Solve the riddle of gravity with a quantum radio?

Dutch researchers have developed a kind of quantum radio. The method could be used in astronomy or medicine, for example, or to study gravity.

Photo of the chip

The quantum chip is only 1 x 1 centimeter square

Photo: TU Delft

Everyone knows weak radio signals from everyday life: the favorite song on the radio suddenly turns into an unpleasant noise, or working on the living room table works not because the wireless router is in the other room and no viable connection to the Internet is established. In such a case, the user would consider installing, for example, a WLAN repeater to amplify the signal. The researchers at the Delft University of Technology have taken the opposite route. They have considered that it could make more sense to improve the recipient. For this they have developed an extremely sensitive circuit, which is actually a kind of quantum radion.

Avoid low-energy interference

Weak radio signals are annoying in some situations, others are real problem there. For example, they may ensure that the images of a magnetic resonance tomograph (MRI) fail. Or they make it difficult for scientists who want to investigate space with radio telescopes. In both cases, the new technology could become a support. The basic problem of weak signals lies in the photons themselves. They are very low in energy and therefore susceptible to disturbances, such as the ambient temperature. One approach, therefore, is to eliminate these perturbing photons by cooling the system down or, in other words, using a cold circuit.

The team led by Gary Steele and Mario Gely used a circuit normally called a resonator serves, so at certain frequencies – in this case 173 gigahertz – resonates. The basis is a Josephson system, in which two superconductors are separated by an insulator. The particles tunnel through the barrier from one superconductor to the other. The scientists cooled this circuit extremely low until most of the particles were at their lowest possible energy level (ground state).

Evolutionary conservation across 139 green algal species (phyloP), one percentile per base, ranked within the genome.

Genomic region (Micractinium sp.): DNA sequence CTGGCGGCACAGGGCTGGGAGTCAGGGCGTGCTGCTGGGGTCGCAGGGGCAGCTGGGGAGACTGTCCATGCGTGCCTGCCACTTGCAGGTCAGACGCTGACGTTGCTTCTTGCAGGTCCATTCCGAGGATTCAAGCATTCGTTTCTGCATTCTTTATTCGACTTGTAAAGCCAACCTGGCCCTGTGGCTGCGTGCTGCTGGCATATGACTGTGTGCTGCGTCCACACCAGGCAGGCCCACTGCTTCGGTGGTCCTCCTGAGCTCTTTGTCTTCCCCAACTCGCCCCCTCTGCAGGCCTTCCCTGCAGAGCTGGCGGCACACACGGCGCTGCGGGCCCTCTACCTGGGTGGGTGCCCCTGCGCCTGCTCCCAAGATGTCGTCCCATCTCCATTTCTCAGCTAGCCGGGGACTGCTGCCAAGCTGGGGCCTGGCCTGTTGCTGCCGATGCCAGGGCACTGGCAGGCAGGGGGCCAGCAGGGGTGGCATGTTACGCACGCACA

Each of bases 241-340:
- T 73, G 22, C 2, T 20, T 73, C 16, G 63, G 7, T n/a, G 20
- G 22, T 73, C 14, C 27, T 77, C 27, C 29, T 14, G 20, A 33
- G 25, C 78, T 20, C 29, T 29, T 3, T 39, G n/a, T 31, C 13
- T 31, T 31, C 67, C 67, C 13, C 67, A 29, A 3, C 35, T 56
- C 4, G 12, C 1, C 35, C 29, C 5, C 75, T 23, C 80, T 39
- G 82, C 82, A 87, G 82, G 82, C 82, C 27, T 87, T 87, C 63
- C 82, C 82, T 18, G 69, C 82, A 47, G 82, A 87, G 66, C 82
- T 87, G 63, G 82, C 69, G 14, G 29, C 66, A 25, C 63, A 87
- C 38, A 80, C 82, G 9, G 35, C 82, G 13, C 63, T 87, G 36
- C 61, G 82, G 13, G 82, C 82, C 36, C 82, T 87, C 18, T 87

Detecting the weakest signals in quantum mechanics

The scientists wanted to detect the weakest Signals that are possible in the theory of quantum mechanics – tiny quanta of energy. Mario Gely explains the principle: “Let’s say I push a child on the swing. If I want the child to fly a little higher in the classical theory of physics, I can give it a little push so it picks up more speed, which is nothing but energy. Quantum mechanics says otherwise: I can only increase the child’s energy by exactly one quantum step. It is not possible to perform the push half as much. “At the same time, these single quantum steps are so small that they would not be noticed by the child.

The same is true of radio waves. The research team in Delft, however, has succeeded with his circuit to filter out these smallest energy building blocks. Because in the extremely cooled circuit prevailed quantum physical conditions (jib condition). The researchers then completed the artificial cooling and then analyzed how the system dynamically interacted with its environment and, above all, the temperature, effectively measuring the quantum structure of the radio photons. They believe that these findings can be used to derive technologies that enable the development of novel radio telescopes or MRI. In the long term, their goal is even greater.

Experiments on quantum mechanics and gravity would be possible

One of the great puzzles of physics is gravitation, or the classification of gravity into the theories of quantum physics. “With our quantum radio we want to try to intercept the quantum vibrations of heavy objects, to control them and finally to experimentally explore what happens when we bring together quantum mechanics and gravity,” says Gely. “Such experiments are difficult, but if we succeed, we could test whether we can create a quantum overlay of space-time itself, a new concept that could validate our understanding of quantum mechanics and general relativity.”

Further contribution in the field of quantum mechanics:

  • Researchers build tap-proof quantum repeaters